FCC defends regulations targeting broadband providers

Agency official says outage proposal, which critics say is not authorized by law, would aid in promoting cybersecurity and network reliability.

FCC's Jeffery Goldthorp says the agency's authority over 911 should let it oversee what broadband providers are doing.
FCC's Jeffery Goldthorp says the agency's authority over 911 should let it oversee what broadband providers are doing. Declan McCullagh/CNET

WASHINGTON, DC--A Federal Communications Commission official defended his agency's controversial proposal to require broadband providers to report glitches, arguing that it would help with cybersecurity and network reliability.

"We don't get any data at all on some of the most pressing problems," Jeffery Goldthorp, the FCC's associate bureau chief for cybersecurity and homeland security, said yesterday at the Online Trust Alliance's conference here yesterday.

In May, the FCC announced that it wanted more data from broadband providers, saying it "would enable the FCC to track and analyze information on outages affecting 911 service over broadband networks and determine if action is needed to prevent future outages from occurring."

Goldthorp said the FCC also wanted the ability to address the "botnet threat," saying that the agency's Communications Security, Reliability and Interoperability Council is still working out the details.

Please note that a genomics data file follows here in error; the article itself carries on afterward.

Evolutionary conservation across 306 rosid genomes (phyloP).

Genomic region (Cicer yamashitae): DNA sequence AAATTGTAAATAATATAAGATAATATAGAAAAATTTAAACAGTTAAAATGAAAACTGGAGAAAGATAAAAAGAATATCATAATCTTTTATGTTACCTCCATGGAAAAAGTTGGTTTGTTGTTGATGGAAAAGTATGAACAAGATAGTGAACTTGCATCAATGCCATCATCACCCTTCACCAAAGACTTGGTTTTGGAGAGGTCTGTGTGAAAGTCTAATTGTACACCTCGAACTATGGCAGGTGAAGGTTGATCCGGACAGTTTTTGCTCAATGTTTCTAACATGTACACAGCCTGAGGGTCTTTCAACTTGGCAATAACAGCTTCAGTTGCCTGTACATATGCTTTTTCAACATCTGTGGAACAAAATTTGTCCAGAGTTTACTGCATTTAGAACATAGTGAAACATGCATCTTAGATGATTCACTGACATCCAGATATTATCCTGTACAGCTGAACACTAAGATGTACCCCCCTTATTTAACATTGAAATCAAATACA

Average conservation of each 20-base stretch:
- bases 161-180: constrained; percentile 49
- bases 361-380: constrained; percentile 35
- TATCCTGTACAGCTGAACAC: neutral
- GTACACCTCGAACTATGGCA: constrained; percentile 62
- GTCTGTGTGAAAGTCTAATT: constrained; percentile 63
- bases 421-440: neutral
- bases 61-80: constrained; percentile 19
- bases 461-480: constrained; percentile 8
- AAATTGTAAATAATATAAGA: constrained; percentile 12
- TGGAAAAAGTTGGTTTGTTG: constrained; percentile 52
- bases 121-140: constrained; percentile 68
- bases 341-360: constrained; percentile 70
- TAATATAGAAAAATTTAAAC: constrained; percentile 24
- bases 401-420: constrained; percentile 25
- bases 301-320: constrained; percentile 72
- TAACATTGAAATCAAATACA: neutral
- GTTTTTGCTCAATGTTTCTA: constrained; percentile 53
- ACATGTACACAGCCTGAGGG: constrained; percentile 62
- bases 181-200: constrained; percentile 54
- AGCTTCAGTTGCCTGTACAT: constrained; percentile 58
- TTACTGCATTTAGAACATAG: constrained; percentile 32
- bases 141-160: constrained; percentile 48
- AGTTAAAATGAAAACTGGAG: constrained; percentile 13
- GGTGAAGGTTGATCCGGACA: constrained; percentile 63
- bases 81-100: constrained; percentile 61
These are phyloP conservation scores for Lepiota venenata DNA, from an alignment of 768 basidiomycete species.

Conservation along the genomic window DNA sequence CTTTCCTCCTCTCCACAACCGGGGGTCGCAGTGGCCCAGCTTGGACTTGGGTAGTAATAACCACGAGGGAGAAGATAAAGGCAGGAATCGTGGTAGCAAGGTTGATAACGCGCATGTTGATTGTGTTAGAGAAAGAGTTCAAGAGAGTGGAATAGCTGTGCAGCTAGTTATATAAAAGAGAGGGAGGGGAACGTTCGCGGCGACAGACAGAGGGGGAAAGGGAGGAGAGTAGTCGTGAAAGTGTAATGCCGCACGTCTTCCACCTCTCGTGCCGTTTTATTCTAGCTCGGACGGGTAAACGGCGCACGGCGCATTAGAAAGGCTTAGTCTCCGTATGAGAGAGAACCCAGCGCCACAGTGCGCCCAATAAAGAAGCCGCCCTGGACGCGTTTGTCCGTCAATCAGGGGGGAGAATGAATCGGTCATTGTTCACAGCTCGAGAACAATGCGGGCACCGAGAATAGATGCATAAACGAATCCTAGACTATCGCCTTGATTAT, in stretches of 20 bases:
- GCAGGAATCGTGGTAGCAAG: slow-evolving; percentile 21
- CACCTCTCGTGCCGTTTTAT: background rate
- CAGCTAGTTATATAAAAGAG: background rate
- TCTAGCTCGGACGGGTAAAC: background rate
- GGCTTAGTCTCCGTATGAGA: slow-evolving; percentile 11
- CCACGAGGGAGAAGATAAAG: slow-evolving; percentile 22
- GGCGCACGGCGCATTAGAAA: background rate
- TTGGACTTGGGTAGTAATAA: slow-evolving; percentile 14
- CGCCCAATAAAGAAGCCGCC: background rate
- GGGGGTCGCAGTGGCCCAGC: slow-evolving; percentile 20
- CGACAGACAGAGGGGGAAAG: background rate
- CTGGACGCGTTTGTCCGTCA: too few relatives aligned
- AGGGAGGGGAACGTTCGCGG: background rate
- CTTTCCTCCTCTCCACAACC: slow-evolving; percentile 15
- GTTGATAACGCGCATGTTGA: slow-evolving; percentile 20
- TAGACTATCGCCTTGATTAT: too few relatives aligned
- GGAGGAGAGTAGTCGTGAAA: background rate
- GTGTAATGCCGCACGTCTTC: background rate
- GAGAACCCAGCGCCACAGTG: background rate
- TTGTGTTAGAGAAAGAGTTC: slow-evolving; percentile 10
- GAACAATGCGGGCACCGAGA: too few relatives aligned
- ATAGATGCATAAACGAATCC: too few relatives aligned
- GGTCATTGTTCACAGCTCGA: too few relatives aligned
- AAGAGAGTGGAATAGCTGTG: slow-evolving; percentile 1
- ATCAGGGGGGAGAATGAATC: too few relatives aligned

There's only one problem: Congress never gave the FCC this authority, and in cases like the broadcast flag and the Net neutrality lawsuit brought by Comcast, courts have not been reluctant to slap down the agency when it veers outside its legal authority. (A second Net neutrality lawsuit is underway.)

In comments to the FCC this month, broadband providers objected to the proposal, saying the government could purchase real-time data from Arbor Networks' Active Threat Level Analysis System and that even heavy usage could seem like an outage. They also argued that "it is doubtful" that such a regulatory expansion "would be upheld by a court."

When CNET asked Goldthorp about this, he acknowledged that "there's certainly ambiguity in our authority."

"As for going to Congress and asking for authority, I don't want to comment on anything," he said. "I'm sure that such discussions go on from time to time."

FCC Commissioner Robert McDowell also has expressed concerns about the legality of regulations, saying "in my view, we do not have Congress's authority to act as suggested."

 

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